Media, Radio

Is ‘90s Rock No Longer Relevant?

Back in February I wrote how our biggest Classic Rock station switched to a hybrid of ‘90s Rock and Classics.  We learned that the station owners felt this would help them reach a younger demo beginning their family lifestage.  Well, this didn’t last very long.  It’s actually think it’s the shortest amount a station has stayed one format.

If your live in Orlando, you are well aware that this Rock station is now a News/Talk AM/FM simulcast.  They spent a pretty penny letting all of us know.

Their new rationale for switching? Orlando didn’t have a dominant news/talk format and so they wanted to grow their audience through bringing their AM to their FM.

No talk in Orlando? What about Real Radio? What about NPR? Oh, I see, no talk that interest a certain other group of people.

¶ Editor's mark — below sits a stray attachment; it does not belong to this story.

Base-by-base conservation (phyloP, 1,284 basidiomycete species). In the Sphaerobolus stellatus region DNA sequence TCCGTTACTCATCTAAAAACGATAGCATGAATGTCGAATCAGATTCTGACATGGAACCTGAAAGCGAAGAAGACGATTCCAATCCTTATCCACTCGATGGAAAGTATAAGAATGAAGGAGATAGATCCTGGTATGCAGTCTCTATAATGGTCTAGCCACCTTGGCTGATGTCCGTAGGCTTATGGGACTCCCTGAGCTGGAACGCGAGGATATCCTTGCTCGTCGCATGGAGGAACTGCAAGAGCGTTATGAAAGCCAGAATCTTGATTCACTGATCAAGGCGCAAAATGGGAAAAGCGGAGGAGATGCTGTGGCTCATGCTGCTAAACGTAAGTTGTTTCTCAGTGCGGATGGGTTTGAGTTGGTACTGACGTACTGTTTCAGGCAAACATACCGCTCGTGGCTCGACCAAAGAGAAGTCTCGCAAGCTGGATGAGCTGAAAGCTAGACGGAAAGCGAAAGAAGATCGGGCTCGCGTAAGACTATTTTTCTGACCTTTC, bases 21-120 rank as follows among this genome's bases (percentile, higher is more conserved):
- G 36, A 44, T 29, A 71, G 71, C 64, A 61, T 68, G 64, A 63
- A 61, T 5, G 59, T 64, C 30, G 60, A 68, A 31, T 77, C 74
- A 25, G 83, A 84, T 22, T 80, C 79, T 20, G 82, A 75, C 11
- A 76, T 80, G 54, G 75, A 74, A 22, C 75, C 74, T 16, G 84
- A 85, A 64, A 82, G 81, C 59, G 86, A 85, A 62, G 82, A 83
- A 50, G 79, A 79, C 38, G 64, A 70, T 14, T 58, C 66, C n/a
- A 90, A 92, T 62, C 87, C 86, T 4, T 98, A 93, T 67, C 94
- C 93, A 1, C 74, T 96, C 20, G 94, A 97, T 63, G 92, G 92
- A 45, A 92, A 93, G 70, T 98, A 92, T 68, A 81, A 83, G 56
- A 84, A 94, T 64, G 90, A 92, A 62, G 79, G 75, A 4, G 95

Business-wise – This decision makes sense to me.  We’re on the verge of the Republican Primary and they can capture an audience that is older, more affluent, and rare to reach in mass media so they can ask for a premium price and get it.

Personal-wise – So when I’m not listening to NPR, what is there for me to listen to? I feel like Goldilocks with my rock stations either being too soft or too hard.  There’s nothing just right for me and my demo – the non-top 40 female 25-54.  And WPRK doesn’t always come in very well.

I miss She 100.3 (left us circa late 90’s).  I miss ORock (also short-lived from circa 2000 to 2008). I miss Real Radio’s weekends before they switched to Classic Rock (circa late last year/early this year).  And now I miss 96 Rock.  RIP.

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